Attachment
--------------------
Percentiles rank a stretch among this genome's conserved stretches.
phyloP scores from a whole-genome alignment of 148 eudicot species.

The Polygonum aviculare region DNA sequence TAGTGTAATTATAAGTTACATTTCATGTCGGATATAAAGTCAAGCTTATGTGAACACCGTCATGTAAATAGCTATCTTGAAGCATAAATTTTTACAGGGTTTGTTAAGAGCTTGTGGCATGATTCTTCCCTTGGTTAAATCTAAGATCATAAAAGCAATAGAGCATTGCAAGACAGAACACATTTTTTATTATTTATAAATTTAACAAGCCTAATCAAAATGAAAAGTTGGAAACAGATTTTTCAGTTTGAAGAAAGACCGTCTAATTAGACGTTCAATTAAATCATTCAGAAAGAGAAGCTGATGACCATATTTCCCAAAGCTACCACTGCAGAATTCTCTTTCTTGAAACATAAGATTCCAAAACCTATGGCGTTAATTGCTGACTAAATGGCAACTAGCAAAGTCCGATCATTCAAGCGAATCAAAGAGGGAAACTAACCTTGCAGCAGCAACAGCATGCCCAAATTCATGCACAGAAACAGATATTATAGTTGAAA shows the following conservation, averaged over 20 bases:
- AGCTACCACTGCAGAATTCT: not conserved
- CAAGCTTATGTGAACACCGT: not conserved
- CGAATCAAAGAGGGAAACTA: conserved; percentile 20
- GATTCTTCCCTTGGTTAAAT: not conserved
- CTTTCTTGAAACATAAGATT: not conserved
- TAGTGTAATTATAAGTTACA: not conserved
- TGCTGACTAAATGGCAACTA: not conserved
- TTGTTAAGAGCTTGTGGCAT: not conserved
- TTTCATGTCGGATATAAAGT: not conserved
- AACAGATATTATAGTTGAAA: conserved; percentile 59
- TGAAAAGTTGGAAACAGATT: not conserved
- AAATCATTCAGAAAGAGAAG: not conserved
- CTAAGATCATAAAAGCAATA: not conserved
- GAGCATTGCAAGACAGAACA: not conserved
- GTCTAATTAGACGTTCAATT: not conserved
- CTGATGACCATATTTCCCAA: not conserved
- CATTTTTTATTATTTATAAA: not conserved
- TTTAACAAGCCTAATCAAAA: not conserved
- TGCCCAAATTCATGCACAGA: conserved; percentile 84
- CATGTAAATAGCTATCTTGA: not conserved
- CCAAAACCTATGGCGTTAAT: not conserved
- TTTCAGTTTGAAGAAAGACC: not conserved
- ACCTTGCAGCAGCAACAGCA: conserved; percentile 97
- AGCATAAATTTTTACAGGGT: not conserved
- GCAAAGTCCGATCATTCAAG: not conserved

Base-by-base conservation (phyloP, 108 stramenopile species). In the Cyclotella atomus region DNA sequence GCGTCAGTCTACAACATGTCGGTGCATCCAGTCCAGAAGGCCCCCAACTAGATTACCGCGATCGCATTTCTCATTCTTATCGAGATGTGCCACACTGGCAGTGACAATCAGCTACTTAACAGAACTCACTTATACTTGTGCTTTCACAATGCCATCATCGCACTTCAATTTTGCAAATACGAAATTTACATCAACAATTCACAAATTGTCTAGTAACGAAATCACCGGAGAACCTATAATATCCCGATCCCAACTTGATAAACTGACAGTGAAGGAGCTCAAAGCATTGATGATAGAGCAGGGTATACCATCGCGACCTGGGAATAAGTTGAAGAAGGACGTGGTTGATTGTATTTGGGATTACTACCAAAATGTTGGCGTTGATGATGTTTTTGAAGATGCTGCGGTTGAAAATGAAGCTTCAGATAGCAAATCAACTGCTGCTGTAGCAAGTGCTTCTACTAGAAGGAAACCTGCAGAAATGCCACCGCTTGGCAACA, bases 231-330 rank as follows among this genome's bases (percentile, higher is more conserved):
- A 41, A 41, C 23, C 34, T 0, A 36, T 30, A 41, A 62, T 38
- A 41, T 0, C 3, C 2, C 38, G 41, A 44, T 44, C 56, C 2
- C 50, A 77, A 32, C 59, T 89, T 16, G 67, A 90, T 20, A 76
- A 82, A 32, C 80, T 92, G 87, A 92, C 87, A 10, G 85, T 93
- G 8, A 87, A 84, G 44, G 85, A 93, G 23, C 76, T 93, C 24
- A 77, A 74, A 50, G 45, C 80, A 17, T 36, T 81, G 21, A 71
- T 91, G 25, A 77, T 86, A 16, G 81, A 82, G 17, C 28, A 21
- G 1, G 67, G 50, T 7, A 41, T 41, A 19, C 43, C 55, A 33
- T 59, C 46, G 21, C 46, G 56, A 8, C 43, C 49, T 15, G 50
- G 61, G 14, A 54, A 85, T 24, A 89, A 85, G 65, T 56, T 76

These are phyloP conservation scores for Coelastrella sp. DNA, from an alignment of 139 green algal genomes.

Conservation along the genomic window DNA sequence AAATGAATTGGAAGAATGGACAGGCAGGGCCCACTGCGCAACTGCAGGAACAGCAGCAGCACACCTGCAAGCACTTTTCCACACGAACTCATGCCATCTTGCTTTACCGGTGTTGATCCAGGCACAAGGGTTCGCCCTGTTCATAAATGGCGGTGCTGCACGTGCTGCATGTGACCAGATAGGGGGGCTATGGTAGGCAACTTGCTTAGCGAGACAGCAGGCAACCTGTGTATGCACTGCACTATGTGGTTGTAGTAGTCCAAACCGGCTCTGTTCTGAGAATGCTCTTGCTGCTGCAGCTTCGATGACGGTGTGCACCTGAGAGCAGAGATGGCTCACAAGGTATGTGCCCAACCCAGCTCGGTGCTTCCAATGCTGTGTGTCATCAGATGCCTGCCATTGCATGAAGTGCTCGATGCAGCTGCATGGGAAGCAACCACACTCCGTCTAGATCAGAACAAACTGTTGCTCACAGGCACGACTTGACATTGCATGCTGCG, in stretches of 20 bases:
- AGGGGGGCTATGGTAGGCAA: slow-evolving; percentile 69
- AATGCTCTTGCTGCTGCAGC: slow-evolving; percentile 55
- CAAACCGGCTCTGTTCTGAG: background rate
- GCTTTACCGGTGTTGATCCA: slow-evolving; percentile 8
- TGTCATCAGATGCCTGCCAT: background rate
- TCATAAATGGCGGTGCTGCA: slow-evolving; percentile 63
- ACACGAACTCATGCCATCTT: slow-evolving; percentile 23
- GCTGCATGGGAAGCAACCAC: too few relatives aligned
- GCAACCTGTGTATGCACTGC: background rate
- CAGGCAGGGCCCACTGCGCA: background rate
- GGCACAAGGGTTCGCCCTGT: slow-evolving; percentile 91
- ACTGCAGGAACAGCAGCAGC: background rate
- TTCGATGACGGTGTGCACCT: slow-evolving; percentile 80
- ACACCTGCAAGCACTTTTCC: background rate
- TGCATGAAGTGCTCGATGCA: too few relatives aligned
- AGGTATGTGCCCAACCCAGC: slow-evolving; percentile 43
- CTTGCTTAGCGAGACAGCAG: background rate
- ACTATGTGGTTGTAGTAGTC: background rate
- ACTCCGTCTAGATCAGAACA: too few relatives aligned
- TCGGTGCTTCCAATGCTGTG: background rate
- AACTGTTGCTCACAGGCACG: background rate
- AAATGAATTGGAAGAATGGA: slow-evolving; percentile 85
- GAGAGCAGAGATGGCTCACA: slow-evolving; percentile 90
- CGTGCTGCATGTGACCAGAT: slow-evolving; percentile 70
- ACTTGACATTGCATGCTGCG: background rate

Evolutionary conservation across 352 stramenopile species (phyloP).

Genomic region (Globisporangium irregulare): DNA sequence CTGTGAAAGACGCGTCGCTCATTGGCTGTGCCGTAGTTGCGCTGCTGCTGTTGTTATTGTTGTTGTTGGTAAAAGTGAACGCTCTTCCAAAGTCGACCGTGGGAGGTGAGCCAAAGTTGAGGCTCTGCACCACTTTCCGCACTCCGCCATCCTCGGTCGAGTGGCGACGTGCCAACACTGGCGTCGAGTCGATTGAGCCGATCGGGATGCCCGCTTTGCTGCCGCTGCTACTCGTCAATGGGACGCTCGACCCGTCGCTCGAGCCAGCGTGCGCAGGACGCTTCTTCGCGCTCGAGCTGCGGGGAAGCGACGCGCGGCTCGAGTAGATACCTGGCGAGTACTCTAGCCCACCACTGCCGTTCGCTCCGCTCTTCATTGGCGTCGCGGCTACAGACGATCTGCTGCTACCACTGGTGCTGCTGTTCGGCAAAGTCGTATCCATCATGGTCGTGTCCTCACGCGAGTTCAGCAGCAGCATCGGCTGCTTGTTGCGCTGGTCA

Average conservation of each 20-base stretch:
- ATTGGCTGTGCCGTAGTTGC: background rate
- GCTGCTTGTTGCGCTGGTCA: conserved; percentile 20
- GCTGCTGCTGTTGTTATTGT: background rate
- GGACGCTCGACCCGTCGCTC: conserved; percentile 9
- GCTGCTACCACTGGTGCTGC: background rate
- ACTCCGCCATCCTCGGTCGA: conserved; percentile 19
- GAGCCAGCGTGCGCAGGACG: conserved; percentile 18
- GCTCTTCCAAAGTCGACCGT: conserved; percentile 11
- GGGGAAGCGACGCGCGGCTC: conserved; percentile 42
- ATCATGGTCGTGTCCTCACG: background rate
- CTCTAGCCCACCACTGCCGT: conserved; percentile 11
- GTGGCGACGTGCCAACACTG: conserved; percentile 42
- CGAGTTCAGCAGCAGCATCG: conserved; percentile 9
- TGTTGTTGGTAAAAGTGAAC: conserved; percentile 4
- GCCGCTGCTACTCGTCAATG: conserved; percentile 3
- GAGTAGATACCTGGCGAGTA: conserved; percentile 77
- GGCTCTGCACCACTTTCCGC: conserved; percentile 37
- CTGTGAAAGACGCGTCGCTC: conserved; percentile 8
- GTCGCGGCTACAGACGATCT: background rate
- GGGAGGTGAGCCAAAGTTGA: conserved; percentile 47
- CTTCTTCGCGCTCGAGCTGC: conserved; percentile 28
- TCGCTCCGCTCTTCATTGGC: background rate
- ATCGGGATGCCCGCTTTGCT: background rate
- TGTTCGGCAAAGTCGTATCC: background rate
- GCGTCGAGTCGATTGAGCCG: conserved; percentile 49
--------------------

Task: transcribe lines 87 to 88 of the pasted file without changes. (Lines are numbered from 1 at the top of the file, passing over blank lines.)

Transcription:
- CTGTGAAAGACGCGTCGCTC: conserved; percentile 8
- GTCGCGGCTACAGACGATCT: background rate